Power Girl suffers attacks in both her secret and superheroic identities, as she combats OMACs seemingly activated by the resurrected Maxwell Lord at the same time one of her employees betrays her company.
Power Girl's one of those titles that really need a clean, appealing style, especially after Amanda Conner's crisp work has become so strongly identified with the character. I really thought that'd be too tough an act to follow, but Basri handily captures that fun vibe while still keeping a unique style. Winick also does a bang-up job of making the classic "superhero with a secret identity" dynamic work when the real life soap opera stuff can so often seem boring in comparison to the superheroics. You'll be surprised at how gripping this issue's cliffhanger is, given that it's just about one of PG's employees embezzling money from her. As always, the best plots are shaped by the character and this was especially effective for fitting Kara's characterization as a well-meaning woman who's sometimes too trusting. Even though it wasn't any new information, I also liked the sequence summarizing PG's history from her own perspective. And the scenes with Kara handling her buzzing staff and some potential come-on's were actually quite cute.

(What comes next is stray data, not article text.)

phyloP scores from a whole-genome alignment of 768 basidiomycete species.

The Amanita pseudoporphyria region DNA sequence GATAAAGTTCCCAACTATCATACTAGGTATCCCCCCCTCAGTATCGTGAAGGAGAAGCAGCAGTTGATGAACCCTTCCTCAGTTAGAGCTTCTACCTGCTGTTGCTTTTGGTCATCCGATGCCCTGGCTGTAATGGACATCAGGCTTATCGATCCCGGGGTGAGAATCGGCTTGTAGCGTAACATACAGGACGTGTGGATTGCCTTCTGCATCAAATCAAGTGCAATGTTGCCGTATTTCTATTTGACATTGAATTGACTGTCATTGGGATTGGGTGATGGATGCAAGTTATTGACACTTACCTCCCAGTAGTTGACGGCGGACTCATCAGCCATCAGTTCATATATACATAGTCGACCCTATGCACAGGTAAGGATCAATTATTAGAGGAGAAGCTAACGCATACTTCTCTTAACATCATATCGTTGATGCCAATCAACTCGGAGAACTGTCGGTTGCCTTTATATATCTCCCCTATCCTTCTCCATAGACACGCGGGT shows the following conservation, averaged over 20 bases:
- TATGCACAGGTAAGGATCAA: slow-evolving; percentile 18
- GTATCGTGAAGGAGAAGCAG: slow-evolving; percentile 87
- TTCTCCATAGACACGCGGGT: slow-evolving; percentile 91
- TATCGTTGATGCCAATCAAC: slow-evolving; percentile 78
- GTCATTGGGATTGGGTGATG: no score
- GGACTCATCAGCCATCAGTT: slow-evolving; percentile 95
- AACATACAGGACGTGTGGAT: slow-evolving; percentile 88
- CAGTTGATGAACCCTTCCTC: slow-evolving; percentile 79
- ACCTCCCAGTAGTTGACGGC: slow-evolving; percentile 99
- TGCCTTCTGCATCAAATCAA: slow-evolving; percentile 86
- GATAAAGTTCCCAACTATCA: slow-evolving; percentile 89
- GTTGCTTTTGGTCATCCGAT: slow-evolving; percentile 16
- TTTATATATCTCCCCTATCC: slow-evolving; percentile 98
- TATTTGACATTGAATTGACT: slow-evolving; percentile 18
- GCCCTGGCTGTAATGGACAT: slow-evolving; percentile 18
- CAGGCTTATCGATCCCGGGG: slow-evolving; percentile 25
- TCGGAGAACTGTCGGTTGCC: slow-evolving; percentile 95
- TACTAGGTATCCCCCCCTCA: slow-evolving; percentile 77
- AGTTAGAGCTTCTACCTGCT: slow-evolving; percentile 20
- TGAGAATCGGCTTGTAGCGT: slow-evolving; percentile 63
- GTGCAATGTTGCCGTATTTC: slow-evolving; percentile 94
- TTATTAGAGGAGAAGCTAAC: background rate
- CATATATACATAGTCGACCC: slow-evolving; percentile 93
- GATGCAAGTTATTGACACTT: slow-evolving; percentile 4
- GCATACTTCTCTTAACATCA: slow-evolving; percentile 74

You know, there really isn't too much to gripe about here, except to say that, while it does execute the tradition well, it's not an especially new take on the solo superhero title that will really get you excited.
The Verdict - 4/5
This is a good companion piece to Winick's other stellar book this week, GENERATION LOST, showing Power Girl's perspective of Maxwell Lord's act of global deception. As dark as things get (and they do get dark), I'd describe this title as light and appealing in the best way, because that's exactly what it should be. Any readers concerned about Gray, Palmiotti and Conner's departure from this title should breath easy knowing it's in good hands.